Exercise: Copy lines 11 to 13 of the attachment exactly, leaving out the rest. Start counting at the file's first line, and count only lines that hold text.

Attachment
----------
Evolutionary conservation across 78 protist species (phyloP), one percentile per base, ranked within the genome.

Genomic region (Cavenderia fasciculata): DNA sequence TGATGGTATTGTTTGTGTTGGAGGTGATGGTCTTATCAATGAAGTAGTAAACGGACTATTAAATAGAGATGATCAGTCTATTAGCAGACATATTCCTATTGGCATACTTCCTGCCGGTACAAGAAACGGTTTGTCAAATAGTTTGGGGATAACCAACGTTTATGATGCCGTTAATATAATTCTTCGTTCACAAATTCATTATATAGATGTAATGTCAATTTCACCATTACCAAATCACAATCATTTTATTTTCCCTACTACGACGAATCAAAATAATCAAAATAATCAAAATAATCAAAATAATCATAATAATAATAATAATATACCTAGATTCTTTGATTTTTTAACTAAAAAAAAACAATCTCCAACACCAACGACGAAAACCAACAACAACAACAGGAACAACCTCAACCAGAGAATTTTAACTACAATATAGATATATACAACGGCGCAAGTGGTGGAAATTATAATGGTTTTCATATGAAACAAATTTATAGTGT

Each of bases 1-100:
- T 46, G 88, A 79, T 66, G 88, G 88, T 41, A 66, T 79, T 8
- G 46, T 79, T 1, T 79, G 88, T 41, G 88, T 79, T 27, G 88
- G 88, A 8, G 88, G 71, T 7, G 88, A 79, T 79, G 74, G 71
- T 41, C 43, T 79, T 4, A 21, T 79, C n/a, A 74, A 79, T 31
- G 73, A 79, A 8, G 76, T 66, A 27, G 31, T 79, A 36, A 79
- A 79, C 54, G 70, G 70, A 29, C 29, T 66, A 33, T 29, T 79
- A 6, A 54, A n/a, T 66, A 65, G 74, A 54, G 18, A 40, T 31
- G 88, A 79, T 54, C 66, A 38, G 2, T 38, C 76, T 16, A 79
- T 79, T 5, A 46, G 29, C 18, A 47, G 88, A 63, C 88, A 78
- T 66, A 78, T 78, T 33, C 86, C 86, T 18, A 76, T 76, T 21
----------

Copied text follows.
- G 88, A 79, T 54, C 66, A 38, G 2, T 38, C 76, T 16, A 79
- T 79, T 5, A 46, G 29, C 18, A 47, G 88, A 63, C 88, A 78
- T 66, A 78, T 78, T 33, C 86, C 86, T 18, A 76, T 76, T 21